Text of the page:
Sterol regulatory element binding protein-dependent regulation of lipid synthesis supports cell survival and tumor growth
- Equal contributors
1 Gene Expression Analysis Laboratory, Cancer Research UK London Research Institute, 44 Lincoln's Inn Fields, London, WC2A 3LY, UK
2 CRUK Growth Factor Group, The Weatherall Institute of Molecular Medicine, University of Oxford, John Radcliffe Hospital, Headington, Oxford, OX3 9DS, UK
3 The Babraham Institute, Babraham Research Campus, Cambridge, CB22 3AT, UK
4 Bioinformatics and Biostatistics Service, Cancer Research UK London Research Institute, 44 Lincoln's Inn Fields, London, WC2A 3LY, UK
5 Present address: Koch Institute for Cancer Research, Massachusetts Institute of Technology, Cambridge, Massachusetts, 02139, USA
6 Present address: Kennedy Institute of Rheumatology, Imperial College, 65 Aspenlea Road, London, Hammersmith, W6 8LH, UK
Cancer & Metabolism 2013, 1:3 doi:10.1186/2049-3002-1-3Published: 23 January 2013
Regulation of lipid metabolism via activation of sterol regulatory element binding proteins (SREBPs) has emerged as an important function of the Akt/mTORC1 signaling axis. Although the contribution of dysregulated Akt/mTORC1 signaling to cancer has been investigated extensively and altered lipid metabolism is observed in many tumors, the exact role of SREBPs in the control of biosynthetic processes required for Akt-dependent cell growth and their contribution to tumorigenesis remains unclear.
We first investigated the effects of loss of SREBP function in non-transformed cells. Combined ablation of SREBP1 and SREBP2 by siRNA-mediated gene silencing or chemical inhibition of SREBP activation induced endoplasmic reticulum (ER)-stress and engaged the unfolded protein response (UPR) pathway, specifically under lipoprotein-deplete conditions in human retinal pigment epithelial cells. Induction of ER-stress led to inhibition of protein synthesis through increased phosphorylation of eIF2α. This demonstrates for the first time the importance of SREBP in the coordination of lipid and protein biosynthesis, two processes that are essential for cell growth and proliferation. SREBP ablation caused major changes in lipid composition characterized by a loss of mono- and poly-unsaturated lipids and induced accumulation of reactive oxygen species (ROS) and apoptosis. Alterations in lipid composition and increased ROS levels, rather than overall changes to lipid synthesis rate, were required for ER-stress induction.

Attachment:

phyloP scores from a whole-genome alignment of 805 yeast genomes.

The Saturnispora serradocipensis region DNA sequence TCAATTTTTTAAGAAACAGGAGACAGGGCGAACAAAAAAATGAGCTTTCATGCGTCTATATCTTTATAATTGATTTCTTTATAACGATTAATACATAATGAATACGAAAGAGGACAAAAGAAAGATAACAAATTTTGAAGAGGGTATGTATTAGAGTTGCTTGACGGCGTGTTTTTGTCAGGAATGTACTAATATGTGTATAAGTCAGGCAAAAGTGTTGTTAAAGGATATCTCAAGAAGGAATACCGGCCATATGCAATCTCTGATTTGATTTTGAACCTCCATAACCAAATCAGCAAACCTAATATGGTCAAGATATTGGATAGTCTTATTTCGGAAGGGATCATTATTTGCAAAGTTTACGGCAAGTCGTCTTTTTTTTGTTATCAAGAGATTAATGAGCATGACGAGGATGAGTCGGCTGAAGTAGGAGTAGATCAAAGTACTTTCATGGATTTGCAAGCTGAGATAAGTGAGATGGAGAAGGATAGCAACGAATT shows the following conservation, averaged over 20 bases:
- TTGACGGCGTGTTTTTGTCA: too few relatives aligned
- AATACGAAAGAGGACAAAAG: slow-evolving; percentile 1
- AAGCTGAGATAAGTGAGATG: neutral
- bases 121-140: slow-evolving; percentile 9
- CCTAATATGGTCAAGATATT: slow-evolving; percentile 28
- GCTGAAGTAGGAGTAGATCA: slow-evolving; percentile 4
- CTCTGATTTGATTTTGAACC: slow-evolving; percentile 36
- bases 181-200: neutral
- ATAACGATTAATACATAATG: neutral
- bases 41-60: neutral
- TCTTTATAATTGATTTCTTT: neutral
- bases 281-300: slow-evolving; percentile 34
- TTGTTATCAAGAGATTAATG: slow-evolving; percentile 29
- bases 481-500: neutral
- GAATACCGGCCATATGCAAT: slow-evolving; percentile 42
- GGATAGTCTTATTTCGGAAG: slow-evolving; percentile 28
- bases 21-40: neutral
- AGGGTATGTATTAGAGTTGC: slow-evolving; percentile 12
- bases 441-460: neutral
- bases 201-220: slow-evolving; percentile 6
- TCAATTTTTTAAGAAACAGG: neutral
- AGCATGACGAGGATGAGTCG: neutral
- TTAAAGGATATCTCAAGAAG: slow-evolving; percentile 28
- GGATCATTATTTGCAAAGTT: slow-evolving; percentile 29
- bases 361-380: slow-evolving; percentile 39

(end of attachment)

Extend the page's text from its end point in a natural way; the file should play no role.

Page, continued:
Next, we analyzed the effect of SREBP ablation in a panel of cancer cell lines. Importantly, induction of apoptosis following SREBP depletion was restricted to lipoprotein-deplete conditions. U87 glioblastoma cells were highly susceptible to silencing of either SREBP isoform, and apoptosis induced by SREBP1 depletion in these cells was rescued by antioxidants or by restoring the levels of mono-unsaturated fatty acids. Moreover, silencing of SREBP1 induced ER-stress in U87 cells in lipoprotein-deplete conditions and prevented tumor growth in a xenograft model.
Taken together, these results demonstrate that regulation of lipid composition by SREBP is essential to maintain the balance between protein and lipid biosynthesis downstream of Akt and to prevent resultant ER-stress and cell death. Regulation of lipid metabolism by the Akt/mTORC1 signaling axis is required for the growth and survival of cancer cells.